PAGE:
Shen Yun: propaganda disguised as entertainment

1 Mar

Last night, my husband and I attended a performance at the Long Center of Shen Yun, which was broadly advertised in local media as a Chinese spectacular of dance, orchestral music and song with 5,000 years of history behind it. It was nothing of the sort.
 
Shen Yun is religious and political propaganda disguised as family entertainment, and the City of Austin, Austin American-Statesman, KVUE-TV, Long Center and many others seemingly lent their blessings to this production via ads, financial support and proclamations. 
 

Vignettes featured acrobatics, singing and dancing which conveyed heavy handed messages glorifying Falun Gong, a group banned as an “evil cult” by the Communist Chinese government in 1999. Falun Gong (alternatively Falun Dafa) is a system of beliefs and practices founded in China by Li Hongzhi in 1992. Most of Shen Yun’s troupes are members of Falun Gong, and their leader now lives on the East Coast of the United States. Shen Yun is based in New York City. 
 
 Not Your Grandfather’s Buddhism
 
All this might have been well and good had the group’s beliefs simply served as a backdrop to a neutral presentation of traditional Chinese dance, legends and religion. Instead, the Chinese government’s suppression of Falun Gong was the focal point of the production. 
 
 The songs boasted of laws and principles by which believers of The Way would live in China if only the Red Menace would stop persecuting them. 
 
The dance scenes were often parables, such as a vignette set in a modern Chinese park, where a good woman and her daughter were beaten for their beliefs by evil Communist Party thugs. In another vignette, a young man displayed a sign that says “Falun Gong is good,” but he was persecuted by more Commies, only to be rescued by blue-haired monkish aliens who freed him from his mortal bounds and enabled him to portray his sign freely once again. 
 
Although Amnesty International evidence indicates that followers of Falun Gong have suffered brutal persecution in mainland China since 1999, my husband and I are loath to be entertained by a group whose leader believes that aliens live among us, that he can see through walls, and that mixed-raced marriages and homosexuality are degenerate. 
 
These beliefs seem a long way from the “truthfulness, compassion and forbearance” presented as the group’s messages on stage.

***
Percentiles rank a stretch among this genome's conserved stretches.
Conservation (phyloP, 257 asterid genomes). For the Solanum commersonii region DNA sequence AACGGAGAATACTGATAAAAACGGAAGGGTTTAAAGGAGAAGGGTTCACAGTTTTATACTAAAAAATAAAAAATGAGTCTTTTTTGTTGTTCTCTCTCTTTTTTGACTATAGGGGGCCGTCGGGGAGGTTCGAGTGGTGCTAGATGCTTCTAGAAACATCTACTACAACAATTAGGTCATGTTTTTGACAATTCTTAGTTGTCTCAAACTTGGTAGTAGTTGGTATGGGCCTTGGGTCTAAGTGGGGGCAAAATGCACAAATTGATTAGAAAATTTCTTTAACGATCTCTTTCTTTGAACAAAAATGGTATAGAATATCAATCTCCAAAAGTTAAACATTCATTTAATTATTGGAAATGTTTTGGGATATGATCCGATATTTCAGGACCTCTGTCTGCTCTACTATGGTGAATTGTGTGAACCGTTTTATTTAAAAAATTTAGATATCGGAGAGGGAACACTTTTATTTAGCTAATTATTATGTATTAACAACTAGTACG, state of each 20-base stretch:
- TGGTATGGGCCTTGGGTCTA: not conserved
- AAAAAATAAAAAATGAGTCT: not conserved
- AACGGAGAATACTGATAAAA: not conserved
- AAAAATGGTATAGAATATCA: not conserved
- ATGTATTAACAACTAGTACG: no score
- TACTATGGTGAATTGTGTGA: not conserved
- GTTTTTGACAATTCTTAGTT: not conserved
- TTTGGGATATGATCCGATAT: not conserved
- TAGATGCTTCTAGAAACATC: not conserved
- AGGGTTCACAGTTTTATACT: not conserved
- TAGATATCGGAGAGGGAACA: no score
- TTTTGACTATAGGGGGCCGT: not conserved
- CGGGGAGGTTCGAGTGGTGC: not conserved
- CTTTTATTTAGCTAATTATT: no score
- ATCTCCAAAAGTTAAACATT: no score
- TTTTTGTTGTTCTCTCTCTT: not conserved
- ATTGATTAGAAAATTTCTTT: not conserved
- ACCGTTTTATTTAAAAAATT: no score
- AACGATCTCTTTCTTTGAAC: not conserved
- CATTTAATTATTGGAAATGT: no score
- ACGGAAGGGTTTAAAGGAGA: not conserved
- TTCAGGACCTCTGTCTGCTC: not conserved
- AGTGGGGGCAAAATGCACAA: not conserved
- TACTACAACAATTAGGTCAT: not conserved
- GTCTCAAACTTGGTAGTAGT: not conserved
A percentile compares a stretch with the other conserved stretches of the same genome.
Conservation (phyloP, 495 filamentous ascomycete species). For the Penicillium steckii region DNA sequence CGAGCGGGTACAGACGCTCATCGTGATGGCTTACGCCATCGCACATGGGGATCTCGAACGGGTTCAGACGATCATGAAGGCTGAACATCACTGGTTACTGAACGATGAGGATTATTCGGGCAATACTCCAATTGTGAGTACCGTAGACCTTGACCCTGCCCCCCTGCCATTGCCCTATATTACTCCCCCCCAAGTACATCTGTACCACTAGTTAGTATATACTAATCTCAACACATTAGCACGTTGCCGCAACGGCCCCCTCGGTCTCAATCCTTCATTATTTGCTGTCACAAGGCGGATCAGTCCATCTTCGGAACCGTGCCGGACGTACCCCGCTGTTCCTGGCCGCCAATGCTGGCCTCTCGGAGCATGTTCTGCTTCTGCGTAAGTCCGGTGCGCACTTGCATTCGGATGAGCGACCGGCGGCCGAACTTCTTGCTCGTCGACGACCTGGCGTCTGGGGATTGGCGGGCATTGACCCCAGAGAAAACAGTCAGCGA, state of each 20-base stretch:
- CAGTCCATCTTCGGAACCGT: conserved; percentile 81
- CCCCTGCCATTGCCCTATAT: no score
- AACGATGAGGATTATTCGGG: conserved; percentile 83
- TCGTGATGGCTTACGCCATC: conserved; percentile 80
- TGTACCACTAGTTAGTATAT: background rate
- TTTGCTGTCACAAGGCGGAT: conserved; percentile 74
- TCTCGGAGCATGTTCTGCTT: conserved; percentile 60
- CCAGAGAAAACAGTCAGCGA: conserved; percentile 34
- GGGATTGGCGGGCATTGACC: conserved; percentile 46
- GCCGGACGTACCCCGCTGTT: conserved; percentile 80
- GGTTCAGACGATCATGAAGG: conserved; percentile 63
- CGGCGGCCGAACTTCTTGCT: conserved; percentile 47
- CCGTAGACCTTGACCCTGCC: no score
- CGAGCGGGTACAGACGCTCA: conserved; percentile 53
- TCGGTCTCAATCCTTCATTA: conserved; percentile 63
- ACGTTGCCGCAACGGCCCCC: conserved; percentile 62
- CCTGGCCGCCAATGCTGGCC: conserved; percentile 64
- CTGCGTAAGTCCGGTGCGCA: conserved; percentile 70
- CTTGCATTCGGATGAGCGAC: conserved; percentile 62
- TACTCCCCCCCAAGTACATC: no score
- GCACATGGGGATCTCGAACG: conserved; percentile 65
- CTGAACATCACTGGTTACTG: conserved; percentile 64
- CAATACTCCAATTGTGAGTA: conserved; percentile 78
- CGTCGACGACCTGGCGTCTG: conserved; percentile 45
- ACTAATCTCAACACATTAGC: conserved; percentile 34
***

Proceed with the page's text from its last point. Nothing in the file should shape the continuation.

The Smiling Divine Presenters
 
Introduced by two inanely smiling bilingual presenters who seemed a bit brainwashed, the singers and dancers performed against a giant video screen in the background, across which gloriously hued scenes of nature, mountains, forests and streams were interrupted by flying spirits who zoomed in and out of view. The beautifully costumed performers moved with precision and grace, and the operatic-style singers in Western formal attired delivered lyrics with glorious vocal power. However, the overall effect of each performance was tainted by messages that left my husband and I feeling “had.” 
 
While some in the audience applauded politely, others like us were at first puzzled and later aghast. We stayed to the end just to see how this charade turned out, but quite a few in the audience walked out at intermission or well before the end. I still don’t know what the final climatic scene was about, but it featured all sorts of costumed characters who wound up waving at the mildly applauding audience. 
 
Suckered Out of $180 and more

In addition to our personal disappointment, we were chagrined that such propaganda is being smuggled very hush-hushly onto U.S. stages in the name of cultural family entertainment, with tickets in the orchestra running at $90-$120 a pop. 
 
The City of Austin was suckered into “blessing” this production via an official City proclamation that was boldly printed in the evening’s program, along with double truck ads by the Austin American-Statesman and KVUE-TV, among others. 
 
I am disappointed that the City and Long Center allowed this sham to appear on an Austin stage without so much as a cursory investigation into the program’s content. A quick search on the Web would have revealed that Shen Yun is all about the promotion of Falun Gong beliefs. 
 
Admittedly, my husband and I were just as ignorant. We simply looked at the ads and went. Shame on all of us for not doing our homework.

 text from: http://www.facts.org.cn/puop/201009/t118774.htm

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